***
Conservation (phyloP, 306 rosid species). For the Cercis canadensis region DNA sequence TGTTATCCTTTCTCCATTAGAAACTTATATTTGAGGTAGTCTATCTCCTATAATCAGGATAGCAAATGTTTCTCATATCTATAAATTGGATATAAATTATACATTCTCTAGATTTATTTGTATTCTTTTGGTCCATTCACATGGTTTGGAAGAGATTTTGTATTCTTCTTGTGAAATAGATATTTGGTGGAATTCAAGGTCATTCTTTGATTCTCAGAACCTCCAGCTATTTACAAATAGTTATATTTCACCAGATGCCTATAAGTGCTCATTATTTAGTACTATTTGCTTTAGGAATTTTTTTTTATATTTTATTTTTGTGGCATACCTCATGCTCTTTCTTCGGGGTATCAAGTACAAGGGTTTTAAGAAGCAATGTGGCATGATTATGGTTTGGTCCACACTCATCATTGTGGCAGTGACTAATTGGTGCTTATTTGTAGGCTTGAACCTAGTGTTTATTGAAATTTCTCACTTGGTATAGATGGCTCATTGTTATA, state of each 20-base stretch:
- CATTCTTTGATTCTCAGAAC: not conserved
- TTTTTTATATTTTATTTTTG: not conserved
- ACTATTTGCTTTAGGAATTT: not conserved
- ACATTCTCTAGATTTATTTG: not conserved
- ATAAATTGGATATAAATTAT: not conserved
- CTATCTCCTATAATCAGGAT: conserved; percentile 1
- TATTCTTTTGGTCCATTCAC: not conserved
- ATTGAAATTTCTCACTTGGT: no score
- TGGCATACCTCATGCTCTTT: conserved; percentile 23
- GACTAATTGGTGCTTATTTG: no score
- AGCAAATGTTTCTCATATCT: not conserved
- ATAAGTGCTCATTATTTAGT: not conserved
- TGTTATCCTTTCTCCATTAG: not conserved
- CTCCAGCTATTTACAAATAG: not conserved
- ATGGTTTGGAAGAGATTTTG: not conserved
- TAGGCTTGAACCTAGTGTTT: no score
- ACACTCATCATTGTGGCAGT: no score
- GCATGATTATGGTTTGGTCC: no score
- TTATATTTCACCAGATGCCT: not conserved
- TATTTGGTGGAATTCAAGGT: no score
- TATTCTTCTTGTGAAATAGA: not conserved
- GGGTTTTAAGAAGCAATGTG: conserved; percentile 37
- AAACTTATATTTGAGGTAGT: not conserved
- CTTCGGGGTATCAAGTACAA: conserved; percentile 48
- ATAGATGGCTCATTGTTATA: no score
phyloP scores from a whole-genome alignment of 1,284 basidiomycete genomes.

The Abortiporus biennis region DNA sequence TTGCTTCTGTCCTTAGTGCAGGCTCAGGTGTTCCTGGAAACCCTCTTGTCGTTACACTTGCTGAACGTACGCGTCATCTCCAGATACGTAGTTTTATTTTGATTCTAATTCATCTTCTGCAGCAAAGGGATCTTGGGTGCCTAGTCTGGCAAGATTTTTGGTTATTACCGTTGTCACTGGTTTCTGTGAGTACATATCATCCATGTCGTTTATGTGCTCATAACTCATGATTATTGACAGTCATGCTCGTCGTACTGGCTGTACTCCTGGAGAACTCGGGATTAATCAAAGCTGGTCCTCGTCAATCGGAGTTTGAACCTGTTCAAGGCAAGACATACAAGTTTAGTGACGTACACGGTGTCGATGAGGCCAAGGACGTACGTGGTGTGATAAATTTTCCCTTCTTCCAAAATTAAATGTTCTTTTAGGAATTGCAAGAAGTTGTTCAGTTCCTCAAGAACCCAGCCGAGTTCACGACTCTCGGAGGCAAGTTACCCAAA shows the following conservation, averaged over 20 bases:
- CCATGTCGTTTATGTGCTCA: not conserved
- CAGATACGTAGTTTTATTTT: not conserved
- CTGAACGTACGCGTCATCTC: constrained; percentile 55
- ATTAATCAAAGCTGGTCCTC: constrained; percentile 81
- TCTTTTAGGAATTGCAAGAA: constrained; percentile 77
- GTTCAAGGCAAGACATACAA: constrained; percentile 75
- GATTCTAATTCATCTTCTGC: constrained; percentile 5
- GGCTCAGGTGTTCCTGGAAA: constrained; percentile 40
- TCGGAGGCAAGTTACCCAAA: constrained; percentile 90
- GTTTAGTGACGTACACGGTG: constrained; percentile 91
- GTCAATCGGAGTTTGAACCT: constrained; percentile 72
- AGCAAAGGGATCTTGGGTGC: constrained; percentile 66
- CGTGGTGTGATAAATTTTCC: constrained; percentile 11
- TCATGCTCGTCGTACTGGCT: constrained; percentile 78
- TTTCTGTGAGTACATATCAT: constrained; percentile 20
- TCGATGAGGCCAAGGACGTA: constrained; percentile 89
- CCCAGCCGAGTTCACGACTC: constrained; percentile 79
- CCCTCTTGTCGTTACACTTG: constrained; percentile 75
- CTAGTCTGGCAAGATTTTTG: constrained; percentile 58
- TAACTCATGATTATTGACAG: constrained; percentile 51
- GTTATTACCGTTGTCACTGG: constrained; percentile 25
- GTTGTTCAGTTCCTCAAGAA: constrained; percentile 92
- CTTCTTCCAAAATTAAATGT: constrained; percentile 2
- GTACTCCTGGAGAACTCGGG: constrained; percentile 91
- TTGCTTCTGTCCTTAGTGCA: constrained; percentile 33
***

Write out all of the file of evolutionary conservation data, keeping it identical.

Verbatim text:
Conservation (phyloP, 306 rosid species). For the Cercis canadensis region DNA sequence TGTTATCCTTTCTCCATTAGAAACTTATATTTGAGGTAGTCTATCTCCTATAATCAGGATAGCAAATGTTTCTCATATCTATAAATTGGATATAAATTATACATTCTCTAGATTTATTTGTATTCTTTTGGTCCATTCACATGGTTTGGAAGAGATTTTGTATTCTTCTTGTGAAATAGATATTTGGTGGAATTCAAGGTCATTCTTTGATTCTCAGAACCTCCAGCTATTTACAAATAGTTATATTTCACCAGATGCCTATAAGTGCTCATTATTTAGTACTATTTGCTTTAGGAATTTTTTTTTATATTTTATTTTTGTGGCATACCTCATGCTCTTTCTTCGGGGTATCAAGTACAAGGGTTTTAAGAAGCAATGTGGCATGATTATGGTTTGGTCCACACTCATCATTGTGGCAGTGACTAATTGGTGCTTATTTGTAGGCTTGAACCTAGTGTTTATTGAAATTTCTCACTTGGTATAGATGGCTCATTGTTATA, state of each 20-base stretch:
- CATTCTTTGATTCTCAGAAC: not conserved
- TTTTTTATATTTTATTTTTG: not conserved
- ACTATTTGCTTTAGGAATTT: not conserved
- ACATTCTCTAGATTTATTTG: not conserved
- ATAAATTGGATATAAATTAT: not conserved
- CTATCTCCTATAATCAGGAT: conserved; percentile 1
- TATTCTTTTGGTCCATTCAC: not conserved
- ATTGAAATTTCTCACTTGGT: no score
- TGGCATACCTCATGCTCTTT: conserved; percentile 23
- GACTAATTGGTGCTTATTTG: no score
- AGCAAATGTTTCTCATATCT: not conserved
- ATAAGTGCTCATTATTTAGT: not conserved
- TGTTATCCTTTCTCCATTAG: not conserved
- CTCCAGCTATTTACAAATAG: not conserved
- ATGGTTTGGAAGAGATTTTG: not conserved
- TAGGCTTGAACCTAGTGTTT: no score
- ACACTCATCATTGTGGCAGT: no score
- GCATGATTATGGTTTGGTCC: no score
- TTATATTTCACCAGATGCCT: not conserved
- TATTTGGTGGAATTCAAGGT: no score
- TATTCTTCTTGTGAAATAGA: not conserved
- GGGTTTTAAGAAGCAATGTG: conserved; percentile 37
- AAACTTATATTTGAGGTAGT: not conserved
- CTTCGGGGTATCAAGTACAA: conserved; percentile 48
- ATAGATGGCTCATTGTTATA: no score
phyloP scores from a whole-genome alignment of 1,284 basidiomycete genomes.

The Abortiporus biennis region DNA sequence TTGCTTCTGTCCTTAGTGCAGGCTCAGGTGTTCCTGGAAACCCTCTTGTCGTTACACTTGCTGAACGTACGCGTCATCTCCAGATACGTAGTTTTATTTTGATTCTAATTCATCTTCTGCAGCAAAGGGATCTTGGGTGCCTAGTCTGGCAAGATTTTTGGTTATTACCGTTGTCACTGGTTTCTGTGAGTACATATCATCCATGTCGTTTATGTGCTCATAACTCATGATTATTGACAGTCATGCTCGTCGTACTGGCTGTACTCCTGGAGAACTCGGGATTAATCAAAGCTGGTCCTCGTCAATCGGAGTTTGAACCTGTTCAAGGCAAGACATACAAGTTTAGTGACGTACACGGTGTCGATGAGGCCAAGGACGTACGTGGTGTGATAAATTTTCCCTTCTTCCAAAATTAAATGTTCTTTTAGGAATTGCAAGAAGTTGTTCAGTTCCTCAAGAACCCAGCCGAGTTCACGACTCTCGGAGGCAAGTTACCCAAA shows the following conservation, averaged over 20 bases:
- CCATGTCGTTTATGTGCTCA: not conserved
- CAGATACGTAGTTTTATTTT: not conserved
- CTGAACGTACGCGTCATCTC: constrained; percentile 55
- ATTAATCAAAGCTGGTCCTC: constrained; percentile 81
- TCTTTTAGGAATTGCAAGAA: constrained; percentile 77
- GTTCAAGGCAAGACATACAA: constrained; percentile 75
- GATTCTAATTCATCTTCTGC: constrained; percentile 5
- GGCTCAGGTGTTCCTGGAAA: constrained; percentile 40
- TCGGAGGCAAGTTACCCAAA: constrained; percentile 90
- GTTTAGTGACGTACACGGTG: constrained; percentile 91
- GTCAATCGGAGTTTGAACCT: constrained; percentile 72
- AGCAAAGGGATCTTGGGTGC: constrained; percentile 66
- CGTGGTGTGATAAATTTTCC: constrained; percentile 11
- TCATGCTCGTCGTACTGGCT: constrained; percentile 78
- TTTCTGTGAGTACATATCAT: constrained; percentile 20
- TCGATGAGGCCAAGGACGTA: constrained; percentile 89
- CCCAGCCGAGTTCACGACTC: constrained; percentile 79
- CCCTCTTGTCGTTACACTTG: constrained; percentile 75
- CTAGTCTGGCAAGATTTTTG: constrained; percentile 58
- TAACTCATGATTATTGACAG: constrained; percentile 51
- GTTATTACCGTTGTCACTGG: constrained; percentile 25
- GTTGTTCAGTTCCTCAAGAA: constrained; percentile 92
- CTTCTTCCAAAATTAAATGT: constrained; percentile 2
- GTACTCCTGGAGAACTCGGG: constrained; percentile 91
- TTGCTTCTGTCCTTAGTGCA: constrained; percentile 33